Super User is a question and answer site for computer enthusiasts and power users. Join them; it only takes a minute:

Sign up
Here's how it works:
  1. Anybody can ask a question
  2. Anybody can answer
  3. The best answers are voted up and rise to the top

I was wandering if there is a Linux program that can limit data throughput of a pipe - in actual bytes per second?.

From what I gather, applicable for the purposes would be

What I'd want is to be able to specify something like

cat example.txt | ratelimit -Bps 100 > /dev/ttyUSB0

... and actually have a single byte from example.txt sent each 1/100 = 0.01 sec (or 10 ms) to 'output'..

share|improve this question

migrated from Mar 20 '11 at 8:03

This question came from our site for professional and enthusiast programmers.

You could try mbuffer (don't know if it is in Debian by default):

cat example.txt | mbuffer -R 100 > /dev/ttyUSB0
share|improve this answer
Hi @bmk, thanks and +1 for your answer, as I didn't know about mbuffer: measuring buffer! Also, sudo apt-get install mbuffer is OK in Ubuntu.. However, -R 100 raises 'mbuffer: fatal: invalid low value for option "-R" - missing suffix?'; at least 101 is needed (as per mbuffer.c). Finally, it seems it uses the limit just to fill its own intermediate buffer - but still writes in chunks with large Bps (while it buffers, I have no activity on USB!) Thanks & cheers! – sdaau Mar 18 '11 at 10:37

pv can also do it. Here are some moderately contrived examples:

  • pv --rate-limit 1 /dev/zero > /dev/null
  • pv --quiet --rate-limit 16 /dev/urandom | hd
  • pv --quiet --rate-limit 10485760 /dev/zero | gzip | hd
  • head -c 1000 < /dev/zero | pv --size 1000 --rate-limit 150 | sha1sum
share|improve this answer
up vote 0 down vote accepted

Well, I decided to patch cpipe, you can find the patch here: cpipe-3.0.1-singlebyte.patch; it's in respect to current 'apt-get source cpipe' in Lucid (which gets me cpipe_3.0.1.orig.tar.gz and cpipe_3.0.1-1.diff.gz); when the source downloads and unpacks the cpipe-3.0.1 dir, simply do:

$ cp -a cpipe-3.0.1 cpipe-3.0.1B
$ cd cpipe-3.0.1B
$ patch -p1 < /path/to/cpipe-3.0.1-singlebyte.patch
$ make

Added a command line switch -bs for 'byte single' which can now support single byte writes down to 1 Bps; so now can do:

$ echo "hello" | ./cpipe -vt -vw -bs 1 | cat 
./cpipe: period 1 sec, 1000.000000 ms, 1000000000 ns, 0.000000 nsrem 
h out: 1000.122ms at       0B/s (      6B/s avg)       6B
e out: 2000.343ms at       0B/s (      2B/s avg)       6B
l out: 3000.536ms at       1B/s (      1B/s avg)       6B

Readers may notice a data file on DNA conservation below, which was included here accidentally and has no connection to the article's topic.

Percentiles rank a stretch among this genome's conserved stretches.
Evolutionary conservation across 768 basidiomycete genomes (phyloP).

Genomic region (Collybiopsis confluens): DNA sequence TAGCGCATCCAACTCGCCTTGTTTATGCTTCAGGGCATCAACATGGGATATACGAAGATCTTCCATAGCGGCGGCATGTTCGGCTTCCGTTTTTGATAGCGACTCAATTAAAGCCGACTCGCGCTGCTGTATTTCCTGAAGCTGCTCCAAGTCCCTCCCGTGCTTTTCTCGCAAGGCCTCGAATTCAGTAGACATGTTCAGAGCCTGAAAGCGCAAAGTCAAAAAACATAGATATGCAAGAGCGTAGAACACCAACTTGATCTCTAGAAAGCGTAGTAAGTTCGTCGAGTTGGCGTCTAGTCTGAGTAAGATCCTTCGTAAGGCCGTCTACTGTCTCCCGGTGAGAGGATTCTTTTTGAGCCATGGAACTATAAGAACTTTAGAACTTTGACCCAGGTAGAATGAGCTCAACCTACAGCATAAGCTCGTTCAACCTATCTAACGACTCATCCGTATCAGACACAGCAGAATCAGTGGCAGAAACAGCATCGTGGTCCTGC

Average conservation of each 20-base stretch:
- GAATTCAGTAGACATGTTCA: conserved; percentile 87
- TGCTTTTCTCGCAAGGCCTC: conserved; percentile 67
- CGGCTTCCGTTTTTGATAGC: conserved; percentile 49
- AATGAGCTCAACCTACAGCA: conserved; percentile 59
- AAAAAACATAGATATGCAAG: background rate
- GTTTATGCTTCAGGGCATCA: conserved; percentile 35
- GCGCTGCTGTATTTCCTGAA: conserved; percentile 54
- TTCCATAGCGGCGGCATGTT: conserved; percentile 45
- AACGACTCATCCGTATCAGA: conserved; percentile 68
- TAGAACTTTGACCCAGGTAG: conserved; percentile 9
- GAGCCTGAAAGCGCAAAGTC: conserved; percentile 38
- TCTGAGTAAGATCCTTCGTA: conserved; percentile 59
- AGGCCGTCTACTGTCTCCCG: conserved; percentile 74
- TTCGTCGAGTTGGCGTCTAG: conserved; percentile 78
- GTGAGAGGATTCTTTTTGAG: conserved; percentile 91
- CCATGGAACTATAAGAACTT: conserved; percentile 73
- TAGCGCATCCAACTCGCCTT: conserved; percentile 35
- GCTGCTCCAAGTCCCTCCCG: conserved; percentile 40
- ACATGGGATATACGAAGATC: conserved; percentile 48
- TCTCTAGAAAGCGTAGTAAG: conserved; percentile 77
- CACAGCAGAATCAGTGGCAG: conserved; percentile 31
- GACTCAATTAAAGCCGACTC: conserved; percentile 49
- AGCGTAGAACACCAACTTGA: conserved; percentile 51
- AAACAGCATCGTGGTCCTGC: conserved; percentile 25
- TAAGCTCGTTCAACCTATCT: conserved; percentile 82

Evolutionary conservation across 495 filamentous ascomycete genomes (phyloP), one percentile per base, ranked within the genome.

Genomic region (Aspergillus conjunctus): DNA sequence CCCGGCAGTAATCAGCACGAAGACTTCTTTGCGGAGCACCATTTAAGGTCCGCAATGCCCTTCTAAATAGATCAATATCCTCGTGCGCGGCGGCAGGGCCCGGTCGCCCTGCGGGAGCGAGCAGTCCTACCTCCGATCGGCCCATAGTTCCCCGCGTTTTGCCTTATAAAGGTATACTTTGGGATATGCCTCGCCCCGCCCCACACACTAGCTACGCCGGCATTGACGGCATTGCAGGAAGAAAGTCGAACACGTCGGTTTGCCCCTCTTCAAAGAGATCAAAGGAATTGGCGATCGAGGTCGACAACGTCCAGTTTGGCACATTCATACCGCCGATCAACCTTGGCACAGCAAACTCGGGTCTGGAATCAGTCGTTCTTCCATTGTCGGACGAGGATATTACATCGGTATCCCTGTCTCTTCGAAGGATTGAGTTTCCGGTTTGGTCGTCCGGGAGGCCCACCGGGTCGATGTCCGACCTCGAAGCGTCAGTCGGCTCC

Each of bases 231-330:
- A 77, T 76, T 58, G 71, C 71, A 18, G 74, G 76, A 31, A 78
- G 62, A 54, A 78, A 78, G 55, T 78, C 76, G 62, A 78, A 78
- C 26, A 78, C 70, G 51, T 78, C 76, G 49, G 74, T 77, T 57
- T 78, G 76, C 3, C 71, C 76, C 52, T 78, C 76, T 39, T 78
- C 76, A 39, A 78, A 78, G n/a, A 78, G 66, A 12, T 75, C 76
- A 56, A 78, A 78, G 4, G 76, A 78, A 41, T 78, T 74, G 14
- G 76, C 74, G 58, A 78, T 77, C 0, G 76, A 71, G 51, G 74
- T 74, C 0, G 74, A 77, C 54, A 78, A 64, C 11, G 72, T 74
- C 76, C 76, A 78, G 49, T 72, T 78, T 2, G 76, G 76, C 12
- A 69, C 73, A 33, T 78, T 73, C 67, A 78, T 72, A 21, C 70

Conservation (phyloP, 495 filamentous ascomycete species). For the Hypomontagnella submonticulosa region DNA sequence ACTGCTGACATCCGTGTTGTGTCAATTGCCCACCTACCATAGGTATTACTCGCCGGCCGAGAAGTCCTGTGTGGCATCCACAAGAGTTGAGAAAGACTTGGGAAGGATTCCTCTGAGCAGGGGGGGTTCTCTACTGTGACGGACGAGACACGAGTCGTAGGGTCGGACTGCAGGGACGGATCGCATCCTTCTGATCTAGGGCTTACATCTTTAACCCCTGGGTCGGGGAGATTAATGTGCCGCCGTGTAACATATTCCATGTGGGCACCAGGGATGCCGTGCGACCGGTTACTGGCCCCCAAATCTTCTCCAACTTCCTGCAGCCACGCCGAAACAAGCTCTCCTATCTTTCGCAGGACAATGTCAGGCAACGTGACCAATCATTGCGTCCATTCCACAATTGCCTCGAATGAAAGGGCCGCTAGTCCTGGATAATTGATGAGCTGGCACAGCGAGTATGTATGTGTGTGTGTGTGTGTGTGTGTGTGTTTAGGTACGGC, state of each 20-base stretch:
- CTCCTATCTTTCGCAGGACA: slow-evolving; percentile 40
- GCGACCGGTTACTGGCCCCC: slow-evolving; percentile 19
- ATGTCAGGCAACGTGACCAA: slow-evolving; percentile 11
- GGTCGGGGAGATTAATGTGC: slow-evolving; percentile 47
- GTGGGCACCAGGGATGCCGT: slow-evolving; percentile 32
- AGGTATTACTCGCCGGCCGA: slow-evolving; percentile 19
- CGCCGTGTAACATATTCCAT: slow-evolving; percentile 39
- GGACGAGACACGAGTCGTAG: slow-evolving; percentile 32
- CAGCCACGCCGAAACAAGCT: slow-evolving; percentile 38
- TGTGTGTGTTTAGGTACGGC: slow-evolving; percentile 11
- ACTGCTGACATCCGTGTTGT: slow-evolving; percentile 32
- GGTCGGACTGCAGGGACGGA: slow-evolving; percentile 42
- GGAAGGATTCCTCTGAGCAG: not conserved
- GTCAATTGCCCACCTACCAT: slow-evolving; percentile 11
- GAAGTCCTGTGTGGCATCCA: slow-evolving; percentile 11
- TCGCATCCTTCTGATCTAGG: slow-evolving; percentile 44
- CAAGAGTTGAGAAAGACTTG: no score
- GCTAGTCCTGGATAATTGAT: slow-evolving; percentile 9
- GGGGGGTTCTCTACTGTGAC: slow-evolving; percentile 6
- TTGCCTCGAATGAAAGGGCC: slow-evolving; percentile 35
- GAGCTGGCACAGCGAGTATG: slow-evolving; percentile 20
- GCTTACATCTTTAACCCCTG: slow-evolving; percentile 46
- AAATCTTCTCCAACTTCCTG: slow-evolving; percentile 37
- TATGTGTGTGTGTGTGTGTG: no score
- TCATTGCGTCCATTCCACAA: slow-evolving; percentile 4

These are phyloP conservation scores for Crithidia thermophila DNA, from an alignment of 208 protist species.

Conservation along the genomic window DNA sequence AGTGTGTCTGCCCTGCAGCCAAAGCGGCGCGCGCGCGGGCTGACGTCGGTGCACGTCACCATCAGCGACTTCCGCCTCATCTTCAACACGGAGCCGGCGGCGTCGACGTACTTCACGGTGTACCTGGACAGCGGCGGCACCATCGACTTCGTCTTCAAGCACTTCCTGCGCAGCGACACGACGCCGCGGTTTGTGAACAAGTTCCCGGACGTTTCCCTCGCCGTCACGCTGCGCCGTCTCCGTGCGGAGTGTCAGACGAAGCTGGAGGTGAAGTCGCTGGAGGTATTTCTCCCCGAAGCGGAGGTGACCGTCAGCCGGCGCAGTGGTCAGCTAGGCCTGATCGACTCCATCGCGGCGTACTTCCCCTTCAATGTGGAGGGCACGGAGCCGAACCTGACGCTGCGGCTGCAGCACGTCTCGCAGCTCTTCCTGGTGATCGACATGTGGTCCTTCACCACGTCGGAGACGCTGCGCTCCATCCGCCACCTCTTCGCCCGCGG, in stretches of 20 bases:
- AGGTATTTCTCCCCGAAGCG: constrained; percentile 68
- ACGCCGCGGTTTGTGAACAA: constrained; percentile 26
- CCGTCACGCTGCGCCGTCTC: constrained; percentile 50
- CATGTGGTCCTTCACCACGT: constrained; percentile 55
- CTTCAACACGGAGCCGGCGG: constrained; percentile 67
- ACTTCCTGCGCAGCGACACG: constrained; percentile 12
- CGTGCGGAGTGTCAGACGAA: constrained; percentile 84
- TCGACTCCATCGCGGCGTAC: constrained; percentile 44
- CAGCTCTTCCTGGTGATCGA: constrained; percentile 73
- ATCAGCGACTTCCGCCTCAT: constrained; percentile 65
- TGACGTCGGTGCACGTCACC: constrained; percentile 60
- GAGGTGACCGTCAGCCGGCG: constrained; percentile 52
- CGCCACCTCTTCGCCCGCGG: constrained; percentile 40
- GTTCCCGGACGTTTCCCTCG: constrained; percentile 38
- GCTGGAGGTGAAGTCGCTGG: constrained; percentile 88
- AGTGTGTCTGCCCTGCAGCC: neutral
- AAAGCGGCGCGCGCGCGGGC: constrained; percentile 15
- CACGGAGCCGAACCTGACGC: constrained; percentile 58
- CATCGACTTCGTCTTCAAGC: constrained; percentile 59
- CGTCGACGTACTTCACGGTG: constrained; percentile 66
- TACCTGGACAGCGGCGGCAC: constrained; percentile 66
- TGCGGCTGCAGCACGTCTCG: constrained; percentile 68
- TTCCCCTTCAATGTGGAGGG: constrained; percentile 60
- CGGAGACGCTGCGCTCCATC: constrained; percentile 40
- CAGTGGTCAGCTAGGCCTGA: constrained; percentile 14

l out: 4000.730ms at       1B/s (      1B/s avg)       6B
o out: 5000.925ms at       1B/s (      0B/s avg)       6B

 out: 6001.100ms at       1B/s (      0B/s avg)       6B
 out: 6001.155ms at       1B/s (      0B/s avg)       6B
thru: 6001.209ms at       1B/s (      1B/s avg)       6B

$ echo "hello" | ./cpipe -vt -vw -bs 5 > /dev/null
./cpipe: period 0 sec, 200.000000 ms, 200000000 ns, 200000000.000000 nsrem 
 out: 200.120ms at       0B/s (     30B/s avg)       6B
 out: 400.323ms at       2B/s (     10B/s avg)       6B
 out: 600.507ms at       3B/s (      5B/s avg)       6B
 out: 800.690ms at       4B/s (      3B/s avg)       6B
 out: 1000.870ms at       4B/s (      2B/s avg)       6B
 out: 1201.049ms at       4B/s (      1B/s avg)       6B
 out: 1201.098ms at       5B/s (      1B/s avg)       6B
thru: 1201.142ms at       5B/s (      5B/s avg)       6B

... however, this won't work all too well for higher kB/s rates - so in that case, it's better to use the usual cpipe -s buffered technique ...

$ cat /etc/X11/rgb.txt | ./cpipe -vt -vw -bs 102400 > /dev/null
 out: 2675.206ms at    6.3kB/s (      1B/s avg)   17.0kB
 out: 2675.240ms at    6.3kB/s (      1B/s avg)   17.0kB
thru: 2675.832ms at    6.3kB/s (   6.3kB/s avg)   17.0kB

$ cat /etc/X11/rgb.txt | ./cpipe -vt -vw -s 100 > /dev/null
 out:   0.011ms at    1.5GB/s (   1.5GB/s avg)   17.0kB
thru: 166.630ms at  101.9kB/s ( 101.9kB/s avg)   17.0kB

..., as it says also in man cpipe:

Since on most systems there is a certain minimum time usleep() sleeps, e.g. 0.01s, it is impossible to reach high limits with a small buffer size

Well.. hope to hear there's a better way of controlling this,

share|improve this answer

Here is also a Perl-only script, - possibly not very accurate, but seems to do the trick somewhat (-r argument accepts bytes per second):

cat whatever | ./ -r=50000
share|improve this answer

You must log in to answer this question.

Not the answer you're looking for? Browse other questions tagged .